By Dave Pehling

OAKLAND (CBS SF ) — One of the most popular modern purveyors of psychedelic rock, the Flaming Lips have been delivering their ever-evolving sounds to ecstatic crowds for well over three decades.

Founded by the Coyne brothers Wayne (guitar) and Mark (lead vocals) along with bassist Michael Ivins in Oklahoma City in 1983, the band initially pursued a fractured mix of punk rock and mind-altering ’60s rock sounds that were parallel to the experimental music being made by future touring partners the Butthole Surfers. While Mark Coyne would depart after the band issued its first EP Hear It Is in 1984, Wayne would take over as both principle singer and de facto band leader.

Even with a steady rotation of players, Coyne and company would further refine their chaotic science on subsequent releases, exploring harder-edged territory that recalled Sonic Youth and early Nirvana on their 1989 effort Telepathic Surgery. The addition of Mercury Rev guitarist Jonathan Donahue soon afterward and the band’s first collaboration with producer Dave Fridmann on the following year’s In a Priest Driven Ambulance proved to be the breakthrough that got the band signed to Warner Bros. Records.

By the time the band scored it’s first big MTV hit “She Don’t Use Jelly” from their second major label album Transmissions from the Satellite Heart in 1993, the Lips had begun to shift to a more ambitious, pop-minded psychedelic sound built around Coyne’s falsetto vocals and layered guitar and synthesizer orchestrations that nodded to the complexities of Brian Wilson’s best work with the Beach Boys. It started a string of critically acclaimed releases — including the audacious four-disc experiment Zaireeka, which was designed to be played on four separate sound systems simultaneously, and the lush symphonic masterworks The Soft Bulletin in 1999 and Yoshimi Battles the Pink Robots three years later — that firmly established the Flaming Lips as a global phenomenon.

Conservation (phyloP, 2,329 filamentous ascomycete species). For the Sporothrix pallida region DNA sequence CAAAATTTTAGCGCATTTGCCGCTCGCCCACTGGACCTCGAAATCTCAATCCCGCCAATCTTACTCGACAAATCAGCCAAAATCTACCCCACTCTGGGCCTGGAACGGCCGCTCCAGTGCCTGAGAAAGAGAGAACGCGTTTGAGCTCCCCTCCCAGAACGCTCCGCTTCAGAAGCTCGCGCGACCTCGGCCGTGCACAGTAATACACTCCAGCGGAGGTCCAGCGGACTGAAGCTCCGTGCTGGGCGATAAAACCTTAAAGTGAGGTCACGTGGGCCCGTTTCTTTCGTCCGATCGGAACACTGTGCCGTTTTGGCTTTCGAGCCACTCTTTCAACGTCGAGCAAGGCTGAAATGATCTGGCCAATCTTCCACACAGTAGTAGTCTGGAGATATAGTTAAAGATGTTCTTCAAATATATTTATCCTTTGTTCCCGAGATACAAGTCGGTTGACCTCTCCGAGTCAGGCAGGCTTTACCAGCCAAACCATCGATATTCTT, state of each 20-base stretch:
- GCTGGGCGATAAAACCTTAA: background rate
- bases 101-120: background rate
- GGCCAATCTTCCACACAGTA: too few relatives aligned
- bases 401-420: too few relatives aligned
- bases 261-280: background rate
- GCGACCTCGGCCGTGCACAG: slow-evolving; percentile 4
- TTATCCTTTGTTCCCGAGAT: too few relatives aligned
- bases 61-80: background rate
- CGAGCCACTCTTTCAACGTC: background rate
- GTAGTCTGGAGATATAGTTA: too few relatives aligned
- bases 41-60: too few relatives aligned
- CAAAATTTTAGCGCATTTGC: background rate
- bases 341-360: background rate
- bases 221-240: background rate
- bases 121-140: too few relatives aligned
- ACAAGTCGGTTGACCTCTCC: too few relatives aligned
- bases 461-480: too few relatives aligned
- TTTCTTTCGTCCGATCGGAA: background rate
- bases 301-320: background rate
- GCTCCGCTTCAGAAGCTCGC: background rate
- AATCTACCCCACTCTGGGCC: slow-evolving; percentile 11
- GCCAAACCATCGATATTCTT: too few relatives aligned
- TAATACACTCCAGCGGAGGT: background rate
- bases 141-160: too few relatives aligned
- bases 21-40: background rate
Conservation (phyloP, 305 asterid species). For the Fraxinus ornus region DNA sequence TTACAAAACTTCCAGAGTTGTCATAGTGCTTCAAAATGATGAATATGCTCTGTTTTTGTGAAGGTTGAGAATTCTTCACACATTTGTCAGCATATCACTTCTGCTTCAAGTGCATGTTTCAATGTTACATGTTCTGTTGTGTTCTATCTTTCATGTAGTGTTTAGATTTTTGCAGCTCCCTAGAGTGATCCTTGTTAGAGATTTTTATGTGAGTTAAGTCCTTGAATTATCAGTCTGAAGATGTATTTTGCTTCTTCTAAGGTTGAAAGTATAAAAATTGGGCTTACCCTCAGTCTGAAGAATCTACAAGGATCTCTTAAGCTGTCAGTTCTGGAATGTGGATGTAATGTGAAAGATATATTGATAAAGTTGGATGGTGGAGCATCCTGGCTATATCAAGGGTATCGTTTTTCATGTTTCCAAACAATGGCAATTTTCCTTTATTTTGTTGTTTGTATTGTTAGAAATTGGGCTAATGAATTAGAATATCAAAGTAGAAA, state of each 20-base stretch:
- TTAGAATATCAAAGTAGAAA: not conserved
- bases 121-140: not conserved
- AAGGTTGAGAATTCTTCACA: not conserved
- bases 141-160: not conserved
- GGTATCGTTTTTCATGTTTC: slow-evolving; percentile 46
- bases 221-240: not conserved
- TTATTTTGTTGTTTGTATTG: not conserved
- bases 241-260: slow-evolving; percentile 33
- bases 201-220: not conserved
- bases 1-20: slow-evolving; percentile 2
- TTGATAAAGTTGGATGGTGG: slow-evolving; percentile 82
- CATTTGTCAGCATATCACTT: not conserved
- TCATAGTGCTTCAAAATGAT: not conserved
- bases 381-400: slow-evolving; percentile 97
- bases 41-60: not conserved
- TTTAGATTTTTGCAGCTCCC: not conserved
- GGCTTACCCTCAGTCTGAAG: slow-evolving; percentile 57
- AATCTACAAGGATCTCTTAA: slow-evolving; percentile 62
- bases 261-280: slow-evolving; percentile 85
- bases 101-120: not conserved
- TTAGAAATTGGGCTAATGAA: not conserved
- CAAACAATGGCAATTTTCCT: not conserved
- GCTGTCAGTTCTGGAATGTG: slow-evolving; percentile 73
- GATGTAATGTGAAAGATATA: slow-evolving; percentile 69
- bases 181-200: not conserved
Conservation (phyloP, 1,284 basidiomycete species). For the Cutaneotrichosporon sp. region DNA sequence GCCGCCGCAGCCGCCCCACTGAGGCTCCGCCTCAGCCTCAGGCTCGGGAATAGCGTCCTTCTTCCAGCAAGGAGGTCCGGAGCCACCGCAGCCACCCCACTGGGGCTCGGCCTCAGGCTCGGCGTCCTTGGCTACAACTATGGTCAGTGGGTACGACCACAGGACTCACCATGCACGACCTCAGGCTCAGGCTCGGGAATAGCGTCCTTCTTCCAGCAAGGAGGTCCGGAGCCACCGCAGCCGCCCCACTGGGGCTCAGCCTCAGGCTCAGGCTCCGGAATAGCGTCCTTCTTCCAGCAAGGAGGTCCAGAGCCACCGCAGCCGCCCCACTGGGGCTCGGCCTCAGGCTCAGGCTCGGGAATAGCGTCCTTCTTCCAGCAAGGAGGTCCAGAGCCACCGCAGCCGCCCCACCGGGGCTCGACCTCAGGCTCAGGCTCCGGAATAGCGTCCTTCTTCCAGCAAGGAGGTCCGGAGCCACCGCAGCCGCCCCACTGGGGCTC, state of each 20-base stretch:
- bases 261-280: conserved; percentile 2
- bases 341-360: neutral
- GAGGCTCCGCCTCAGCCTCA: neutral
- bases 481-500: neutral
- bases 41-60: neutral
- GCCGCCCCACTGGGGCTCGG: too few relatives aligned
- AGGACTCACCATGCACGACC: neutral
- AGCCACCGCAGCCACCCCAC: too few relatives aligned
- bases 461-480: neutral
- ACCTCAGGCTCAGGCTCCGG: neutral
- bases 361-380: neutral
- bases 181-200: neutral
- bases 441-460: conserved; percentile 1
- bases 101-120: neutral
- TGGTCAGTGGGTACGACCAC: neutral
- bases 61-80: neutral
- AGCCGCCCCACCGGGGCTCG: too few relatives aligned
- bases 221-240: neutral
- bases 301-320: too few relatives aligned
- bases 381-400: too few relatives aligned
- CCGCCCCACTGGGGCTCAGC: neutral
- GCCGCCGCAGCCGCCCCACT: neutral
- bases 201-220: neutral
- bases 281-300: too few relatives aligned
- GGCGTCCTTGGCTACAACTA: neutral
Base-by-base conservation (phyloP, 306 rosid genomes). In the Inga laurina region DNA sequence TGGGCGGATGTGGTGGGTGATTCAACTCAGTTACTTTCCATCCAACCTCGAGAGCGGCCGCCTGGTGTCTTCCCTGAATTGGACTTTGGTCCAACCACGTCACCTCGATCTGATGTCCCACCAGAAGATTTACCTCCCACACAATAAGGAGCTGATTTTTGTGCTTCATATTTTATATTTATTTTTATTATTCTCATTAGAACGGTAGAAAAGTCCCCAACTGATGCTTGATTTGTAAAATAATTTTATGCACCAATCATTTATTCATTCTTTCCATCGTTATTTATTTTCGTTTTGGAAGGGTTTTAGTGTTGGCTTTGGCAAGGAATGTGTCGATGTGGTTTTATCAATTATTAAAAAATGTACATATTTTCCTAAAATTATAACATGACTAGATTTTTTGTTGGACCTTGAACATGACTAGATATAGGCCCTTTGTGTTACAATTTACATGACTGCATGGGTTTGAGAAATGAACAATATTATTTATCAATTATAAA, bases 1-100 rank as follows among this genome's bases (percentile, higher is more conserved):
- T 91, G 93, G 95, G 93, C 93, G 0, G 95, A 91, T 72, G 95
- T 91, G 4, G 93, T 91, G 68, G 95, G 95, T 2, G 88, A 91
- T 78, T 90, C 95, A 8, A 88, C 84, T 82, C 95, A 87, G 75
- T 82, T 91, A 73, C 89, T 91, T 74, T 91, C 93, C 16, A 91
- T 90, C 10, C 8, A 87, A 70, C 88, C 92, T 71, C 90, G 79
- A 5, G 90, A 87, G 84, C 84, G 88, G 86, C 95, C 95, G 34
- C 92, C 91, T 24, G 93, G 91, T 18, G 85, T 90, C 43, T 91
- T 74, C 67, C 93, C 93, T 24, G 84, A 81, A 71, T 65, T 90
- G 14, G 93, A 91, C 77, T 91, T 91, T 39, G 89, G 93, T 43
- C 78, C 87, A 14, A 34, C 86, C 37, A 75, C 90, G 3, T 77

Since then, the group has gone even further afield with its experiments, producing the bizarre holiday movie Christmas on Mars in 2008 and several collaborative recording with other bands (a version of Pink Floyd’s Dark Side of the Moon alongside fellow OKC trippers Stardeath and White Dwarf and the guest heavy take on the Beatles’ Sgt. Pepper entitled With a little Help From My Fwends). Always a live spectacle (the band’s early performances featured multiple strobe lights and fog machines), the Lips’ stage show has gotten progressively more over the top over the years, with dozens of fans populating the stage in animal and alien costumes to heighten the surreal pageant directed by Coyne. His ventures out over the crowd in a large, human-sized hamster ball have become a regular event at each show. The band brings it’s latest tour that revisits some of the classic songs from The Soft Bulletin along with tunes from their latest album, Oczy Mlody. Dutch indie-electronic group Klangstof opens the show, delivering soundscapes that echo the chilly vibes of OK Computer-era Radiohead and Sigur Ros.

The Flaming Lips
Wednesday, May 10, 8 p.m. $49.50
Fox Theater


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